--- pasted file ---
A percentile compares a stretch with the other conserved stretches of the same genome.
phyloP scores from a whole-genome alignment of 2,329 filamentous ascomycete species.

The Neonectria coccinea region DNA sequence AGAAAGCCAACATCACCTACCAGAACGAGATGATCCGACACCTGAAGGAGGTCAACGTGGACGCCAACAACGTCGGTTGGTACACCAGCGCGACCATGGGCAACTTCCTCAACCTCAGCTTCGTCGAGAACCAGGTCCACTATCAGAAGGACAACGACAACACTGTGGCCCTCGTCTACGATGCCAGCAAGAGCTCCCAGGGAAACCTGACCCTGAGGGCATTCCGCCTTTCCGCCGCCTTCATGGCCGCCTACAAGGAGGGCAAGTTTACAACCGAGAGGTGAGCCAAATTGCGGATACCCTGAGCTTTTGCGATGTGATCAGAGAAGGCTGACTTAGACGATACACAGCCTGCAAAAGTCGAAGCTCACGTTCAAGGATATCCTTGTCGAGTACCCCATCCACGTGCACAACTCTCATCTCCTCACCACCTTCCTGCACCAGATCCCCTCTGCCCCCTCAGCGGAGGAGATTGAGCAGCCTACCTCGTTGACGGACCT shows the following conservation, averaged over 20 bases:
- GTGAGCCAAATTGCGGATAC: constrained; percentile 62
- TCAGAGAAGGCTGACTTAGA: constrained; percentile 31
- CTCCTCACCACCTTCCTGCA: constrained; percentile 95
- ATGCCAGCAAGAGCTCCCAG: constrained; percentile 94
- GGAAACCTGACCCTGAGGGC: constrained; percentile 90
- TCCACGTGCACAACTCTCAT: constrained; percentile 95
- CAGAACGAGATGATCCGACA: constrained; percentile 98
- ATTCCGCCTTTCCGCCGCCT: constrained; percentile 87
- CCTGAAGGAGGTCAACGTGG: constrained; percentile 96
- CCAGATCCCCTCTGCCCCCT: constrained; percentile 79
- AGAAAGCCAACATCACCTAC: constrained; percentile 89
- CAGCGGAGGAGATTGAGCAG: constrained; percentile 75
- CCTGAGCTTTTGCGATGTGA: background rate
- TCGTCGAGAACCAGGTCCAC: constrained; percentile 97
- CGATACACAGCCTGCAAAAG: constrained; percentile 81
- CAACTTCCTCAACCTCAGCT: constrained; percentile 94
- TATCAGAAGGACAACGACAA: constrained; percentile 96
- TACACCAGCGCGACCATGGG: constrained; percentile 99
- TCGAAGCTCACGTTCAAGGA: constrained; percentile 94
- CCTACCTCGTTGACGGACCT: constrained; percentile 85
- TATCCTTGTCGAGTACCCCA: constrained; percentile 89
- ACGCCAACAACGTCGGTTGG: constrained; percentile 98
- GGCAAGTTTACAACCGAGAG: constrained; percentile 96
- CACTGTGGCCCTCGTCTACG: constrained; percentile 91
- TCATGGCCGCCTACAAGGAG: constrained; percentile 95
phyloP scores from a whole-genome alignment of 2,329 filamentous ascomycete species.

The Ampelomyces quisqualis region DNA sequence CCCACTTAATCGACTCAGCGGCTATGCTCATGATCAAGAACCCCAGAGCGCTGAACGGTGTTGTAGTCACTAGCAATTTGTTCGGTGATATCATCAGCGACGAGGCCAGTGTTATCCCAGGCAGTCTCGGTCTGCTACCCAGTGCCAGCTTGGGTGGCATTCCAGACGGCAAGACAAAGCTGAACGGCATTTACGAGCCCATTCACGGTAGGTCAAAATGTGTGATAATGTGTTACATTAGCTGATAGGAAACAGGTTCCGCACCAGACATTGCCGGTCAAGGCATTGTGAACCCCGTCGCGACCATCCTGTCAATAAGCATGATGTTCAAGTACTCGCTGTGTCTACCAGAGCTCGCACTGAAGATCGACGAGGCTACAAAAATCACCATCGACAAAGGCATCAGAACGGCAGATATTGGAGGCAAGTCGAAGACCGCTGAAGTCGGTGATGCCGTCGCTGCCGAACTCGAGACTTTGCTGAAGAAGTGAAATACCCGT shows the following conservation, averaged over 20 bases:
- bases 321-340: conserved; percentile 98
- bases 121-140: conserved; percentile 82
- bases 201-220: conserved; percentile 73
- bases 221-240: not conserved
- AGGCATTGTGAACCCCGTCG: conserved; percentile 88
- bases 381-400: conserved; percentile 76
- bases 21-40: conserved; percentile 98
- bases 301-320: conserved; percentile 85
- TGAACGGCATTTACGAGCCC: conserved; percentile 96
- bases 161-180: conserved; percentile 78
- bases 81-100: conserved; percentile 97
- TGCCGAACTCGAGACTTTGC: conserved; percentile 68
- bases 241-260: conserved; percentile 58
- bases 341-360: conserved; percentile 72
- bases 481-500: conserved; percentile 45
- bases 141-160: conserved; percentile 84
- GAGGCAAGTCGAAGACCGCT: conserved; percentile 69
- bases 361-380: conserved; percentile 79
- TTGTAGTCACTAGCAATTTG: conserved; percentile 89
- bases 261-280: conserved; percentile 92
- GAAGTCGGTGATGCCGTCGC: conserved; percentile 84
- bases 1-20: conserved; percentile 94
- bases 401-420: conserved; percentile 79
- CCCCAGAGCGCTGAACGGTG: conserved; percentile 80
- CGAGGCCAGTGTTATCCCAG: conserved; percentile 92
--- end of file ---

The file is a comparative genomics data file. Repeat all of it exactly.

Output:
A percentile compares a stretch with the other conserved stretches of the same genome.
phyloP scores from a whole-genome alignment of 2,329 filamentous ascomycete species.

The Neonectria coccinea region DNA sequence AGAAAGCCAACATCACCTACCAGAACGAGATGATCCGACACCTGAAGGAGGTCAACGTGGACGCCAACAACGTCGGTTGGTACACCAGCGCGACCATGGGCAACTTCCTCAACCTCAGCTTCGTCGAGAACCAGGTCCACTATCAGAAGGACAACGACAACACTGTGGCCCTCGTCTACGATGCCAGCAAGAGCTCCCAGGGAAACCTGACCCTGAGGGCATTCCGCCTTTCCGCCGCCTTCATGGCCGCCTACAAGGAGGGCAAGTTTACAACCGAGAGGTGAGCCAAATTGCGGATACCCTGAGCTTTTGCGATGTGATCAGAGAAGGCTGACTTAGACGATACACAGCCTGCAAAAGTCGAAGCTCACGTTCAAGGATATCCTTGTCGAGTACCCCATCCACGTGCACAACTCTCATCTCCTCACCACCTTCCTGCACCAGATCCCCTCTGCCCCCTCAGCGGAGGAGATTGAGCAGCCTACCTCGTTGACGGACCT shows the following conservation, averaged over 20 bases:
- GTGAGCCAAATTGCGGATAC: constrained; percentile 62
- TCAGAGAAGGCTGACTTAGA: constrained; percentile 31
- CTCCTCACCACCTTCCTGCA: constrained; percentile 95
- ATGCCAGCAAGAGCTCCCAG: constrained; percentile 94
- GGAAACCTGACCCTGAGGGC: constrained; percentile 90
- TCCACGTGCACAACTCTCAT: constrained; percentile 95
- CAGAACGAGATGATCCGACA: constrained; percentile 98
- ATTCCGCCTTTCCGCCGCCT: constrained; percentile 87
- CCTGAAGGAGGTCAACGTGG: constrained; percentile 96
- CCAGATCCCCTCTGCCCCCT: constrained; percentile 79
- AGAAAGCCAACATCACCTAC: constrained; percentile 89
- CAGCGGAGGAGATTGAGCAG: constrained; percentile 75
- CCTGAGCTTTTGCGATGTGA: background rate
- TCGTCGAGAACCAGGTCCAC: constrained; percentile 97
- CGATACACAGCCTGCAAAAG: constrained; percentile 81
- CAACTTCCTCAACCTCAGCT: constrained; percentile 94
- TATCAGAAGGACAACGACAA: constrained; percentile 96
- TACACCAGCGCGACCATGGG: constrained; percentile 99
- TCGAAGCTCACGTTCAAGGA: constrained; percentile 94
- CCTACCTCGTTGACGGACCT: constrained; percentile 85
- TATCCTTGTCGAGTACCCCA: constrained; percentile 89
- ACGCCAACAACGTCGGTTGG: constrained; percentile 98
- GGCAAGTTTACAACCGAGAG: constrained; percentile 96
- CACTGTGGCCCTCGTCTACG: constrained; percentile 91
- TCATGGCCGCCTACAAGGAG: constrained; percentile 95
phyloP scores from a whole-genome alignment of 2,329 filamentous ascomycete species.

The Ampelomyces quisqualis region DNA sequence CCCACTTAATCGACTCAGCGGCTATGCTCATGATCAAGAACCCCAGAGCGCTGAACGGTGTTGTAGTCACTAGCAATTTGTTCGGTGATATCATCAGCGACGAGGCCAGTGTTATCCCAGGCAGTCTCGGTCTGCTACCCAGTGCCAGCTTGGGTGGCATTCCAGACGGCAAGACAAAGCTGAACGGCATTTACGAGCCCATTCACGGTAGGTCAAAATGTGTGATAATGTGTTACATTAGCTGATAGGAAACAGGTTCCGCACCAGACATTGCCGGTCAAGGCATTGTGAACCCCGTCGCGACCATCCTGTCAATAAGCATGATGTTCAAGTACTCGCTGTGTCTACCAGAGCTCGCACTGAAGATCGACGAGGCTACAAAAATCACCATCGACAAAGGCATCAGAACGGCAGATATTGGAGGCAAGTCGAAGACCGCTGAAGTCGGTGATGCCGTCGCTGCCGAACTCGAGACTTTGCTGAAGAAGTGAAATACCCGT shows the following conservation, averaged over 20 bases:
- bases 321-340: conserved; percentile 98
- bases 121-140: conserved; percentile 82
- bases 201-220: conserved; percentile 73
- bases 221-240: not conserved
- AGGCATTGTGAACCCCGTCG: conserved; percentile 88
- bases 381-400: conserved; percentile 76
- bases 21-40: conserved; percentile 98
- bases 301-320: conserved; percentile 85
- TGAACGGCATTTACGAGCCC: conserved; percentile 96
- bases 161-180: conserved; percentile 78
- bases 81-100: conserved; percentile 97
- TGCCGAACTCGAGACTTTGC: conserved; percentile 68
- bases 241-260: conserved; percentile 58
- bases 341-360: conserved; percentile 72
- bases 481-500: conserved; percentile 45
- bases 141-160: conserved; percentile 84
- GAGGCAAGTCGAAGACCGCT: conserved; percentile 69
- bases 361-380: conserved; percentile 79
- TTGTAGTCACTAGCAATTTG: conserved; percentile 89
- bases 261-280: conserved; percentile 92
- GAAGTCGGTGATGCCGTCGC: conserved; percentile 84
- bases 1-20: conserved; percentile 94
- bases 401-420: conserved; percentile 79
- CCCCAGAGCGCTGAACGGTG: conserved; percentile 80
- CGAGGCCAGTGTTATCCCAG: conserved; percentile 92